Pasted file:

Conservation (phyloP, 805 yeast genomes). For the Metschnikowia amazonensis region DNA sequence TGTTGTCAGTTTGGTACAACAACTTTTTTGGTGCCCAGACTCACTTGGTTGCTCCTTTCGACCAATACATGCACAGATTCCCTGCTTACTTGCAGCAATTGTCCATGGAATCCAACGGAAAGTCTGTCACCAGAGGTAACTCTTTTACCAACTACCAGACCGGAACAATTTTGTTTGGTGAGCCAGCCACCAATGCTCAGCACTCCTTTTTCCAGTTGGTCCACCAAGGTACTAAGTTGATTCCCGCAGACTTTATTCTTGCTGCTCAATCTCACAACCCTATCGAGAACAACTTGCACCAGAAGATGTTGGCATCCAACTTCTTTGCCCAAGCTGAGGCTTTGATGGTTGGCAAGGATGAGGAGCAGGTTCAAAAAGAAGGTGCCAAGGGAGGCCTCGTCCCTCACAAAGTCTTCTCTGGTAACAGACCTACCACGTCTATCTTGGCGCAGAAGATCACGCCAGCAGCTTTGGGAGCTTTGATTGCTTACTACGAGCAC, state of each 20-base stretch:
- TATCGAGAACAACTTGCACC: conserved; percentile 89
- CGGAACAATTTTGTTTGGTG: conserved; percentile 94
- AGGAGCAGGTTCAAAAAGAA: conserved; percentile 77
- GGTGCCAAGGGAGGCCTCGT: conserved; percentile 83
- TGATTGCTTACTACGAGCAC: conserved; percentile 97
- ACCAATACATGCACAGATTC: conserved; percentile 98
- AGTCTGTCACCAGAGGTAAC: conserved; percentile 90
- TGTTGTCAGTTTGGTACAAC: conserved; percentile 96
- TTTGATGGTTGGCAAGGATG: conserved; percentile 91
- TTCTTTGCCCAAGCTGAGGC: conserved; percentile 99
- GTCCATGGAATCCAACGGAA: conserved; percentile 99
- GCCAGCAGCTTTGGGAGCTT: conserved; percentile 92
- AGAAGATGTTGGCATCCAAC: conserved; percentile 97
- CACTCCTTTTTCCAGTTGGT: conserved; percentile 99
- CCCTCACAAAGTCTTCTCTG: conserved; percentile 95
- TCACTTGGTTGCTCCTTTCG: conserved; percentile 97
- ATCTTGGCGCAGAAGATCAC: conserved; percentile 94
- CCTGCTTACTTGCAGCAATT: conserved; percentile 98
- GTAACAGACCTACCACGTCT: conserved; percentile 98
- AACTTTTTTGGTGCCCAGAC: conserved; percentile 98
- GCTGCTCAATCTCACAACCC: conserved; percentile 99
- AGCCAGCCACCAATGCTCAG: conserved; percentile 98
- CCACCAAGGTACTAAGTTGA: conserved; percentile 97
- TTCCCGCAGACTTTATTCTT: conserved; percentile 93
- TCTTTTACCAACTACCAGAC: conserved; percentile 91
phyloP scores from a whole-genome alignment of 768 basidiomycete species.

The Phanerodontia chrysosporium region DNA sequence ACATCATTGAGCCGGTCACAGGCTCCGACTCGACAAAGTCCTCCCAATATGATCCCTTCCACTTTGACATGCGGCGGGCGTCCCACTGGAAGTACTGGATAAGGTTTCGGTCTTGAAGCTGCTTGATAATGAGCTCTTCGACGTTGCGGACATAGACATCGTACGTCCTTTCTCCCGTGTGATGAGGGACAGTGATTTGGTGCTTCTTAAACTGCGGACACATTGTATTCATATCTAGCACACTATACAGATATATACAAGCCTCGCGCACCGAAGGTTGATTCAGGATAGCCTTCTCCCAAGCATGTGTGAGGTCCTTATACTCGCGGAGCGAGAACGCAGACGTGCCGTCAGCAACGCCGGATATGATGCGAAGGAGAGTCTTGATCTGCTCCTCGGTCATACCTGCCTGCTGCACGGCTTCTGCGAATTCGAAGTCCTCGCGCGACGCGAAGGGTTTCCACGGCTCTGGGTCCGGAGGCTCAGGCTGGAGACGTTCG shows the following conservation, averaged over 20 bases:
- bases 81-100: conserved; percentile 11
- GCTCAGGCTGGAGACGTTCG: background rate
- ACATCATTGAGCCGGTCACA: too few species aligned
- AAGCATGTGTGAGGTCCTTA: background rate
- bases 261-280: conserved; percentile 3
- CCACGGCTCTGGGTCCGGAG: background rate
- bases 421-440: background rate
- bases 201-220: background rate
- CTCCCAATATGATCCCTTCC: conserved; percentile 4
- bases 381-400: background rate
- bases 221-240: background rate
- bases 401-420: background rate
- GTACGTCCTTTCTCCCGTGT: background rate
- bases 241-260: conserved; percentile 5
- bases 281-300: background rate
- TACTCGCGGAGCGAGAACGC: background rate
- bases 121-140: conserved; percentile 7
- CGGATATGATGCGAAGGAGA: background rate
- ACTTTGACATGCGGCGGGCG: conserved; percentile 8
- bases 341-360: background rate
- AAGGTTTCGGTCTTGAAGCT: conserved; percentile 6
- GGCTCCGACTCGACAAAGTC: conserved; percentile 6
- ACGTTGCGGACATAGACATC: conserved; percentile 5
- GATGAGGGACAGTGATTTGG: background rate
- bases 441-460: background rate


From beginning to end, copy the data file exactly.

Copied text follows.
Conservation (phyloP, 805 yeast genomes). For the Metschnikowia amazonensis region DNA sequence TGTTGTCAGTTTGGTACAACAACTTTTTTGGTGCCCAGACTCACTTGGTTGCTCCTTTCGACCAATACATGCACAGATTCCCTGCTTACTTGCAGCAATTGTCCATGGAATCCAACGGAAAGTCTGTCACCAGAGGTAACTCTTTTACCAACTACCAGACCGGAACAATTTTGTTTGGTGAGCCAGCCACCAATGCTCAGCACTCCTTTTTCCAGTTGGTCCACCAAGGTACTAAGTTGATTCCCGCAGACTTTATTCTTGCTGCTCAATCTCACAACCCTATCGAGAACAACTTGCACCAGAAGATGTTGGCATCCAACTTCTTTGCCCAAGCTGAGGCTTTGATGGTTGGCAAGGATGAGGAGCAGGTTCAAAAAGAAGGTGCCAAGGGAGGCCTCGTCCCTCACAAAGTCTTCTCTGGTAACAGACCTACCACGTCTATCTTGGCGCAGAAGATCACGCCAGCAGCTTTGGGAGCTTTGATTGCTTACTACGAGCAC, state of each 20-base stretch:
- TATCGAGAACAACTTGCACC: conserved; percentile 89
- CGGAACAATTTTGTTTGGTG: conserved; percentile 94
- AGGAGCAGGTTCAAAAAGAA: conserved; percentile 77
- GGTGCCAAGGGAGGCCTCGT: conserved; percentile 83
- TGATTGCTTACTACGAGCAC: conserved; percentile 97
- ACCAATACATGCACAGATTC: conserved; percentile 98
- AGTCTGTCACCAGAGGTAAC: conserved; percentile 90
- TGTTGTCAGTTTGGTACAAC: conserved; percentile 96
- TTTGATGGTTGGCAAGGATG: conserved; percentile 91
- TTCTTTGCCCAAGCTGAGGC: conserved; percentile 99
- GTCCATGGAATCCAACGGAA: conserved; percentile 99
- GCCAGCAGCTTTGGGAGCTT: conserved; percentile 92
- AGAAGATGTTGGCATCCAAC: conserved; percentile 97
- CACTCCTTTTTCCAGTTGGT: conserved; percentile 99
- CCCTCACAAAGTCTTCTCTG: conserved; percentile 95
- TCACTTGGTTGCTCCTTTCG: conserved; percentile 97
- ATCTTGGCGCAGAAGATCAC: conserved; percentile 94
- CCTGCTTACTTGCAGCAATT: conserved; percentile 98
- GTAACAGACCTACCACGTCT: conserved; percentile 98
- AACTTTTTTGGTGCCCAGAC: conserved; percentile 98
- GCTGCTCAATCTCACAACCC: conserved; percentile 99
- AGCCAGCCACCAATGCTCAG: conserved; percentile 98
- CCACCAAGGTACTAAGTTGA: conserved; percentile 97
- TTCCCGCAGACTTTATTCTT: conserved; percentile 93
- TCTTTTACCAACTACCAGAC: conserved; percentile 91
phyloP scores from a whole-genome alignment of 768 basidiomycete species.

The Phanerodontia chrysosporium region DNA sequence ACATCATTGAGCCGGTCACAGGCTCCGACTCGACAAAGTCCTCCCAATATGATCCCTTCCACTTTGACATGCGGCGGGCGTCCCACTGGAAGTACTGGATAAGGTTTCGGTCTTGAAGCTGCTTGATAATGAGCTCTTCGACGTTGCGGACATAGACATCGTACGTCCTTTCTCCCGTGTGATGAGGGACAGTGATTTGGTGCTTCTTAAACTGCGGACACATTGTATTCATATCTAGCACACTATACAGATATATACAAGCCTCGCGCACCGAAGGTTGATTCAGGATAGCCTTCTCCCAAGCATGTGTGAGGTCCTTATACTCGCGGAGCGAGAACGCAGACGTGCCGTCAGCAACGCCGGATATGATGCGAAGGAGAGTCTTGATCTGCTCCTCGGTCATACCTGCCTGCTGCACGGCTTCTGCGAATTCGAAGTCCTCGCGCGACGCGAAGGGTTTCCACGGCTCTGGGTCCGGAGGCTCAGGCTGGAGACGTTCG shows the following conservation, averaged over 20 bases:
- bases 81-100: conserved; percentile 11
- GCTCAGGCTGGAGACGTTCG: background rate
- ACATCATTGAGCCGGTCACA: too few species aligned
- AAGCATGTGTGAGGTCCTTA: background rate
- bases 261-280: conserved; percentile 3
- CCACGGCTCTGGGTCCGGAG: background rate
- bases 421-440: background rate
- bases 201-220: background rate
- CTCCCAATATGATCCCTTCC: conserved; percentile 4
- bases 381-400: background rate
- bases 221-240: background rate
- bases 401-420: background rate
- GTACGTCCTTTCTCCCGTGT: background rate
- bases 241-260: conserved; percentile 5
- bases 281-300: background rate
- TACTCGCGGAGCGAGAACGC: background rate
- bases 121-140: conserved; percentile 7
- CGGATATGATGCGAAGGAGA: background rate
- ACTTTGACATGCGGCGGGCG: conserved; percentile 8
- bases 341-360: background rate
- AAGGTTTCGGTCTTGAAGCT: conserved; percentile 6
- GGCTCCGACTCGACAAAGTC: conserved; percentile 6
- ACGTTGCGGACATAGACATC: conserved; percentile 5
- GATGAGGGACAGTGATTTGG: background rate
- bases 441-460: background rate